• Must be at least 18 years of age
  • Must be in good physical condition
  • Must be able to work independently or as part of a team
  • Must be able to follow instructions
  • Must have a reliable means of transportation

STEP 1: Get your high school diploma or GED if you haven’t already.

According to InterCoast Colleges, the main requirement a person needs to meet to start their electrical career is a high school diploma or GED. In most cases, this is a requirement of the state licensing board that oversees the apprenticeship program, rather than a requirement of the employer.

Those who don’t already have a diploma will want to finish their high school education before looking into how to become an electrician. If someone is still in school, they’ll want to consider adding vocational training or electrician courses to their course body, in addition to courses in English and math, in order to get a feel for electrical work and the principles of electricity.

Adults who didn’t complete high school can take a GED course, which many schools and community colleges offer. In many cases, it’s possible to attend these courses after work or even online, allowing individuals to get their equivalency diploma without disrupting their daily life. There are even some online GED courses that offer free enrollment, which allows students to take advantage of the opportunity without having to spend their money.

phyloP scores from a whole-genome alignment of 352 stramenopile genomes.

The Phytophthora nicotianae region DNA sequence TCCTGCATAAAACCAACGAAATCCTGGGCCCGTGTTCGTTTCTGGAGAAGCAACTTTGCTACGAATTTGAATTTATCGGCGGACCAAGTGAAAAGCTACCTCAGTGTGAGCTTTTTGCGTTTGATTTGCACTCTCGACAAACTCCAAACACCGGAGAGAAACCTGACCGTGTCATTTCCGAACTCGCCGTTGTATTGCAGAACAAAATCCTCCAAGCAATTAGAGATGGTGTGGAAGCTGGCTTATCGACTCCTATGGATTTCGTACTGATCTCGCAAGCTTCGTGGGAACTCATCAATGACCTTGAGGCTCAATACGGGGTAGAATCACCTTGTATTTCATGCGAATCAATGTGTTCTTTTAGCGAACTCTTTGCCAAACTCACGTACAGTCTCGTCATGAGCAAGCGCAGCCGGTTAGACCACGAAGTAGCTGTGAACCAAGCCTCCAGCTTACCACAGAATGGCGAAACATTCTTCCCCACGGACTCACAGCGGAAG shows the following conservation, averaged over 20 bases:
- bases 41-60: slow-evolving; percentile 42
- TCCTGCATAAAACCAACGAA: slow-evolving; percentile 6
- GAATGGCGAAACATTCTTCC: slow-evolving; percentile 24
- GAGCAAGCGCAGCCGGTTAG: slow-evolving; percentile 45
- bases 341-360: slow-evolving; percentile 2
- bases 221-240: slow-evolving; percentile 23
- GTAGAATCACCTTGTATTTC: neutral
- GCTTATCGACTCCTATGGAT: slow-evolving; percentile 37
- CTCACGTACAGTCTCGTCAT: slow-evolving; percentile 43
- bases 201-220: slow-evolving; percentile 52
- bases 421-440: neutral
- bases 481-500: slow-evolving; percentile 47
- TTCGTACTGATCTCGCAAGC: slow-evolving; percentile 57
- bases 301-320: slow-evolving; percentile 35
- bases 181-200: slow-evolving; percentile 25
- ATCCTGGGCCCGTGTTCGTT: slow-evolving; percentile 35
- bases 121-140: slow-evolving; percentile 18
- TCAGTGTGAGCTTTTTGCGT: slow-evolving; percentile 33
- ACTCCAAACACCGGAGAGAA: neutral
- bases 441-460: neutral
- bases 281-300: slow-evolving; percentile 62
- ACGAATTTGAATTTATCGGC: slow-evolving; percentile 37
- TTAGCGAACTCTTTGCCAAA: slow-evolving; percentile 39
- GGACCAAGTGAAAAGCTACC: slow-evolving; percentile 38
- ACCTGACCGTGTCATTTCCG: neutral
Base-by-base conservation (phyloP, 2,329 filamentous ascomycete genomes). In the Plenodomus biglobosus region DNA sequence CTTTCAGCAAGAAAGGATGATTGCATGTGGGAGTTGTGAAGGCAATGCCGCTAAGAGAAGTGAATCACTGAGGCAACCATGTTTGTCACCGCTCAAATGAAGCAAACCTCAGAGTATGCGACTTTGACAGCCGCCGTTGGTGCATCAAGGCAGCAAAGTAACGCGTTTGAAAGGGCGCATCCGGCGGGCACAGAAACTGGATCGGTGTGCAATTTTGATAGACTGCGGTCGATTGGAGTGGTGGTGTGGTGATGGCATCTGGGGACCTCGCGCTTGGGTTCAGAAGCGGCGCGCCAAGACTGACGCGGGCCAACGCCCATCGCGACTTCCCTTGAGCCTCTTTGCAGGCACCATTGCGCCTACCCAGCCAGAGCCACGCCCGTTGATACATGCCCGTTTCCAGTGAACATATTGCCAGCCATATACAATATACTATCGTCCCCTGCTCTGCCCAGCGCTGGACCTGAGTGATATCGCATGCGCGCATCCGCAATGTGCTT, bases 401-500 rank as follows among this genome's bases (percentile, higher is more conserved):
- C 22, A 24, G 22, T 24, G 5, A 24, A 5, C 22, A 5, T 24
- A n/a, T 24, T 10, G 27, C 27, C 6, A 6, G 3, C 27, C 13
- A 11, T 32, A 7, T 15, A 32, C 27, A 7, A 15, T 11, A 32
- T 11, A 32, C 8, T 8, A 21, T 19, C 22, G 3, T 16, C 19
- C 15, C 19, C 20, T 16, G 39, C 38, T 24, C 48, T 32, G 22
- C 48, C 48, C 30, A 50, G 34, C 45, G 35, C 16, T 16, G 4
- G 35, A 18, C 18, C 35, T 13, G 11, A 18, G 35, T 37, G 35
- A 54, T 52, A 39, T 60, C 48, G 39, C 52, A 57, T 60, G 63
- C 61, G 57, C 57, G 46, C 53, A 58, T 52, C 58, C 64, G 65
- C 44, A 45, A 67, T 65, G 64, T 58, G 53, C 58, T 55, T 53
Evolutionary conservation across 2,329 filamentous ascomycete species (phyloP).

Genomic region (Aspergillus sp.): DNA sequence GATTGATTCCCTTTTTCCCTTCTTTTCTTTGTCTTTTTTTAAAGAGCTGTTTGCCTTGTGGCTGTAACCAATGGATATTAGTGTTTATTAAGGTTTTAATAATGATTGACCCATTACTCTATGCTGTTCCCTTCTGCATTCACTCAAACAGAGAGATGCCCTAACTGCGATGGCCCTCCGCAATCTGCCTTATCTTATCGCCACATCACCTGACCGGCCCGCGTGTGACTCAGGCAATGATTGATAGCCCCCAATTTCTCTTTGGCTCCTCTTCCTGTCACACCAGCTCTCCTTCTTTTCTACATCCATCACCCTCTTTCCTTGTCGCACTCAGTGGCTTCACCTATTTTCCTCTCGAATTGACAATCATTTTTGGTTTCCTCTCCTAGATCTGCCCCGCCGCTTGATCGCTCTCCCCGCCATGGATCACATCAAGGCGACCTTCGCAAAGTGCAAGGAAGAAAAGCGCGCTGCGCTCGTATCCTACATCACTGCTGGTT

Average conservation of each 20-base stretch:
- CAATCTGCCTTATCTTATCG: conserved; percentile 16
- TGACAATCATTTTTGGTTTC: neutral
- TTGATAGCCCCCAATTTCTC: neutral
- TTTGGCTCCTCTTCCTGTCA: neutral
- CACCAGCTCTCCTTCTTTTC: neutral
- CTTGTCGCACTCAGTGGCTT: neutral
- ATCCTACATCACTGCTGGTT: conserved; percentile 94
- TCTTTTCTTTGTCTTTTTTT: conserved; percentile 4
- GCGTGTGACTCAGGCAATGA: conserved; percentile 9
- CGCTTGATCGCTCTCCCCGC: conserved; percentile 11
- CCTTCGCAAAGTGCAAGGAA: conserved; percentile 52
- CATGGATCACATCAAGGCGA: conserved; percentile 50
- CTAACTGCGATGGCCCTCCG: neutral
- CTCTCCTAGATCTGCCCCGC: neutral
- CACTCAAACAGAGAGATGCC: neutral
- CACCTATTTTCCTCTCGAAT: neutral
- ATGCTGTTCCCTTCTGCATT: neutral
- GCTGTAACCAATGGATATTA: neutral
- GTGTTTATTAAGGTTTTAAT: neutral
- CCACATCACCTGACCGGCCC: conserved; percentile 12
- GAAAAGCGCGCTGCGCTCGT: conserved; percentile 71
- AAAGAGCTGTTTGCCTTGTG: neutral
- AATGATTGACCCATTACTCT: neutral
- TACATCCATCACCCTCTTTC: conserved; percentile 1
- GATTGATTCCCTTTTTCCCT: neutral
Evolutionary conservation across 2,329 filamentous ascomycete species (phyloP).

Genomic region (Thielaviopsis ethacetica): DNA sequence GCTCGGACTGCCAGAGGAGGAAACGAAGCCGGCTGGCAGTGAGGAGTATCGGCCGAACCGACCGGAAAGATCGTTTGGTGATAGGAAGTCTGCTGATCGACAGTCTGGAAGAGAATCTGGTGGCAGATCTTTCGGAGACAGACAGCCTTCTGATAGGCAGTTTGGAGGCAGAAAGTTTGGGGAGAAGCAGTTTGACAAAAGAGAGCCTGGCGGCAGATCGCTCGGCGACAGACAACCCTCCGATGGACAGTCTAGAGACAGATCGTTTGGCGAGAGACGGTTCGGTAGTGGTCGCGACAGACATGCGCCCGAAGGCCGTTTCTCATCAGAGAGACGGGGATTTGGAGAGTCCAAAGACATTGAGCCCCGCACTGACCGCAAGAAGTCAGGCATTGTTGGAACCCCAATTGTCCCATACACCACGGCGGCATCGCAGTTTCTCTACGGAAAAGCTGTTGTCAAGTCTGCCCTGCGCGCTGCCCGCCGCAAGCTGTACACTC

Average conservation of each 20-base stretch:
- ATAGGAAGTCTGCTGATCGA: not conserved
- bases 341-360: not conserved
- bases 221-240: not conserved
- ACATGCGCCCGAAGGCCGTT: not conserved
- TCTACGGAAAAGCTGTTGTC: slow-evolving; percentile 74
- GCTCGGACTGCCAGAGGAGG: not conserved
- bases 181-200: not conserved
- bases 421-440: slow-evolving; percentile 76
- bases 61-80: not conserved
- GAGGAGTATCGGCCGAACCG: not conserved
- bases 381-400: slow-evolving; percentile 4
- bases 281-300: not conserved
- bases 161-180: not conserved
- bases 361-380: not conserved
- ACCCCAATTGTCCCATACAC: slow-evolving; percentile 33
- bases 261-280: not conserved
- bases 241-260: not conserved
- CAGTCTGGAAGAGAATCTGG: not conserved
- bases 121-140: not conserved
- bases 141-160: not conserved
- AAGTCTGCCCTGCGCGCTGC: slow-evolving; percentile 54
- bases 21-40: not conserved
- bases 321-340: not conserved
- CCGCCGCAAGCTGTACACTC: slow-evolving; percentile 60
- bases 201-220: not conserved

A close up of a hand grasping an electrician's tool.

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STEP 2: Consider taking electrician courses at a local trade, technical, or vocational school.

Aspiring electricians might consider attending a local electrician trade school. This is an especially good idea for someone who wants to continue their education beyond their high school diploma or GED but doesn’t feel well suited to college life. Attending a trade school or one of the best online electrician schools will help an individual learn the basics of the electrical trade, including the tools, techniques, and concepts. This can provide the individual with an advantage over other applicants when applying for jobs, as well as providing some insight into what an electrician does.